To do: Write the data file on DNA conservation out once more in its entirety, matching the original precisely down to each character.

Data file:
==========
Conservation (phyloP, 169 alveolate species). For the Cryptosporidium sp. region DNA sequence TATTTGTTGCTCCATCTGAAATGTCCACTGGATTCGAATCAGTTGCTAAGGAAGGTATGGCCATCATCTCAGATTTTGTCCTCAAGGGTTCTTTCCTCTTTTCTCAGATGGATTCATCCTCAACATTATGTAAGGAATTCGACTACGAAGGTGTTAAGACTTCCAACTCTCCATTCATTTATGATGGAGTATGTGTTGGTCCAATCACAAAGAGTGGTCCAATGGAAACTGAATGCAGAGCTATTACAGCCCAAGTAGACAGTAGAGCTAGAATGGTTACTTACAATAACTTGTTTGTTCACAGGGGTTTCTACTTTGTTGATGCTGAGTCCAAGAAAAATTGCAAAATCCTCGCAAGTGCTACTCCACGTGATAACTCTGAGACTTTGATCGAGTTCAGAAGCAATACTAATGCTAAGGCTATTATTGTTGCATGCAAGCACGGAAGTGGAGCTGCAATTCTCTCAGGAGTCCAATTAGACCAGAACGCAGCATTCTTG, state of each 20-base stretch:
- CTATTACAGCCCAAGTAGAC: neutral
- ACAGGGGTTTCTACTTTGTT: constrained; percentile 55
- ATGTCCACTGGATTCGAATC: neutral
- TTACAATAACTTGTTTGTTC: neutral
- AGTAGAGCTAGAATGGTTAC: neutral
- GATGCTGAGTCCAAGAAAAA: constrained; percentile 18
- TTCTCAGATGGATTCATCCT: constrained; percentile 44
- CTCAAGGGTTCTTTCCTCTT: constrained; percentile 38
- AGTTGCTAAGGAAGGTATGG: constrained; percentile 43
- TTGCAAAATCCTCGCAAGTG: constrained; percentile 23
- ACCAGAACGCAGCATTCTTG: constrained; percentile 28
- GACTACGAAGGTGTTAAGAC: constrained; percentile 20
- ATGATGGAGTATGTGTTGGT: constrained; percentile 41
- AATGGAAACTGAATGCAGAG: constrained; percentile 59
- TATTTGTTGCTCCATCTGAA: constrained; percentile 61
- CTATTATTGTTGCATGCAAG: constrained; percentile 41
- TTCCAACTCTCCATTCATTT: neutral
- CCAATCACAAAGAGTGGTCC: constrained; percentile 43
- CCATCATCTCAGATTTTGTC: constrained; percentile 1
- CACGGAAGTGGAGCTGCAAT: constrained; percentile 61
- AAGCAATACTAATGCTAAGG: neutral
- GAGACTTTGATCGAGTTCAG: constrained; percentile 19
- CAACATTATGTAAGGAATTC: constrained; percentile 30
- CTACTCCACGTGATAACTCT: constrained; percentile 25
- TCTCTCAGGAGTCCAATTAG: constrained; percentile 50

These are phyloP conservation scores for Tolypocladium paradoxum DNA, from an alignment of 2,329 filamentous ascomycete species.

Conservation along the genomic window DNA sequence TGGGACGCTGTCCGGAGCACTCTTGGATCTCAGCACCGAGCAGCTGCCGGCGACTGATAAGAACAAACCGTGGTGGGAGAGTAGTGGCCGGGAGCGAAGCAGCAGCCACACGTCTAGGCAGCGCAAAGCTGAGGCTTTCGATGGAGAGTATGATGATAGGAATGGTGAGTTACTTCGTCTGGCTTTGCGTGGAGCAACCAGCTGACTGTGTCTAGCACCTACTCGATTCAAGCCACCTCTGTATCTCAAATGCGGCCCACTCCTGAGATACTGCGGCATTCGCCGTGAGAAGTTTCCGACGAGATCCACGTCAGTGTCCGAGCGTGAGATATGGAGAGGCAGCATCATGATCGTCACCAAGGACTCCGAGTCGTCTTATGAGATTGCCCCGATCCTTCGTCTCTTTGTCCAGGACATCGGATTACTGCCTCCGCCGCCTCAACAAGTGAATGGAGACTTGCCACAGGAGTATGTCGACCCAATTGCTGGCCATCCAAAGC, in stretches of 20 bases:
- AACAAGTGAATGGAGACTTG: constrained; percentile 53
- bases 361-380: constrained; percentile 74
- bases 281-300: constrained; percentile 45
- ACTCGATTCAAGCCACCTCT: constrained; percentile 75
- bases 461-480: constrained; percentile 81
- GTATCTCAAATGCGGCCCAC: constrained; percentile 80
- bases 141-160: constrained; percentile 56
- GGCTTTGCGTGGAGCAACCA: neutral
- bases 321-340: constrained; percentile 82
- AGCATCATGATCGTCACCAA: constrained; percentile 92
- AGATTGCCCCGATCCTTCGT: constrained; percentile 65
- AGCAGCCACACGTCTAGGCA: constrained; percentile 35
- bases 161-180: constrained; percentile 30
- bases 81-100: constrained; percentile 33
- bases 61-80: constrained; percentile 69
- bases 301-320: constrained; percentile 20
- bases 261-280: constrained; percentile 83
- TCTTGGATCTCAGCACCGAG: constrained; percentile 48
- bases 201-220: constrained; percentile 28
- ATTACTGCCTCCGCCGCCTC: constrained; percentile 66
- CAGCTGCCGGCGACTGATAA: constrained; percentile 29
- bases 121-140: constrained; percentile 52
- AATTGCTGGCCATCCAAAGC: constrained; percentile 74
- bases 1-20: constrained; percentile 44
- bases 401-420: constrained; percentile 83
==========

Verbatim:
Conservation (phyloP, 169 alveolate species). For the Cryptosporidium sp. region DNA sequence TATTTGTTGCTCCATCTGAAATGTCCACTGGATTCGAATCAGTTGCTAAGGAAGGTATGGCCATCATCTCAGATTTTGTCCTCAAGGGTTCTTTCCTCTTTTCTCAGATGGATTCATCCTCAACATTATGTAAGGAATTCGACTACGAAGGTGTTAAGACTTCCAACTCTCCATTCATTTATGATGGAGTATGTGTTGGTCCAATCACAAAGAGTGGTCCAATGGAAACTGAATGCAGAGCTATTACAGCCCAAGTAGACAGTAGAGCTAGAATGGTTACTTACAATAACTTGTTTGTTCACAGGGGTTTCTACTTTGTTGATGCTGAGTCCAAGAAAAATTGCAAAATCCTCGCAAGTGCTACTCCACGTGATAACTCTGAGACTTTGATCGAGTTCAGAAGCAATACTAATGCTAAGGCTATTATTGTTGCATGCAAGCACGGAAGTGGAGCTGCAATTCTCTCAGGAGTCCAATTAGACCAGAACGCAGCATTCTTG, state of each 20-base stretch:
- CTATTACAGCCCAAGTAGAC: neutral
- ACAGGGGTTTCTACTTTGTT: constrained; percentile 55
- ATGTCCACTGGATTCGAATC: neutral
- TTACAATAACTTGTTTGTTC: neutral
- AGTAGAGCTAGAATGGTTAC: neutral
- GATGCTGAGTCCAAGAAAAA: constrained; percentile 18
- TTCTCAGATGGATTCATCCT: constrained; percentile 44
- CTCAAGGGTTCTTTCCTCTT: constrained; percentile 38
- AGTTGCTAAGGAAGGTATGG: constrained; percentile 43
- TTGCAAAATCCTCGCAAGTG: constrained; percentile 23
- ACCAGAACGCAGCATTCTTG: constrained; percentile 28
- GACTACGAAGGTGTTAAGAC: constrained; percentile 20
- ATGATGGAGTATGTGTTGGT: constrained; percentile 41
- AATGGAAACTGAATGCAGAG: constrained; percentile 59
- TATTTGTTGCTCCATCTGAA: constrained; percentile 61
- CTATTATTGTTGCATGCAAG: constrained; percentile 41
- TTCCAACTCTCCATTCATTT: neutral
- CCAATCACAAAGAGTGGTCC: constrained; percentile 43
- CCATCATCTCAGATTTTGTC: constrained; percentile 1
- CACGGAAGTGGAGCTGCAAT: constrained; percentile 61
- AAGCAATACTAATGCTAAGG: neutral
- GAGACTTTGATCGAGTTCAG: constrained; percentile 19
- CAACATTATGTAAGGAATTC: constrained; percentile 30
- CTACTCCACGTGATAACTCT: constrained; percentile 25
- TCTCTCAGGAGTCCAATTAG: constrained; percentile 50

These are phyloP conservation scores for Tolypocladium paradoxum DNA, from an alignment of 2,329 filamentous ascomycete species.

Conservation along the genomic window DNA sequence TGGGACGCTGTCCGGAGCACTCTTGGATCTCAGCACCGAGCAGCTGCCGGCGACTGATAAGAACAAACCGTGGTGGGAGAGTAGTGGCCGGGAGCGAAGCAGCAGCCACACGTCTAGGCAGCGCAAAGCTGAGGCTTTCGATGGAGAGTATGATGATAGGAATGGTGAGTTACTTCGTCTGGCTTTGCGTGGAGCAACCAGCTGACTGTGTCTAGCACCTACTCGATTCAAGCCACCTCTGTATCTCAAATGCGGCCCACTCCTGAGATACTGCGGCATTCGCCGTGAGAAGTTTCCGACGAGATCCACGTCAGTGTCCGAGCGTGAGATATGGAGAGGCAGCATCATGATCGTCACCAAGGACTCCGAGTCGTCTTATGAGATTGCCCCGATCCTTCGTCTCTTTGTCCAGGACATCGGATTACTGCCTCCGCCGCCTCAACAAGTGAATGGAGACTTGCCACAGGAGTATGTCGACCCAATTGCTGGCCATCCAAAGC, in stretches of 20 bases:
- AACAAGTGAATGGAGACTTG: constrained; percentile 53
- bases 361-380: constrained; percentile 74
- bases 281-300: constrained; percentile 45
- ACTCGATTCAAGCCACCTCT: constrained; percentile 75
- bases 461-480: constrained; percentile 81
- GTATCTCAAATGCGGCCCAC: constrained; percentile 80
- bases 141-160: constrained; percentile 56
- GGCTTTGCGTGGAGCAACCA: neutral
- bases 321-340: constrained; percentile 82
- AGCATCATGATCGTCACCAA: constrained; percentile 92
- AGATTGCCCCGATCCTTCGT: constrained; percentile 65
- AGCAGCCACACGTCTAGGCA: constrained; percentile 35
- bases 161-180: constrained; percentile 30
- bases 81-100: constrained; percentile 33
- bases 61-80: constrained; percentile 69
- bases 301-320: constrained; percentile 20
- bases 261-280: constrained; percentile 83
- TCTTGGATCTCAGCACCGAG: constrained; percentile 48
- bases 201-220: constrained; percentile 28
- ATTACTGCCTCCGCCGCCTC: constrained; percentile 66
- CAGCTGCCGGCGACTGATAA: constrained; percentile 29
- bases 121-140: constrained; percentile 52
- AATTGCTGGCCATCCAAAGC: constrained; percentile 74
- bases 1-20: constrained; percentile 44
- bases 401-420: constrained; percentile 83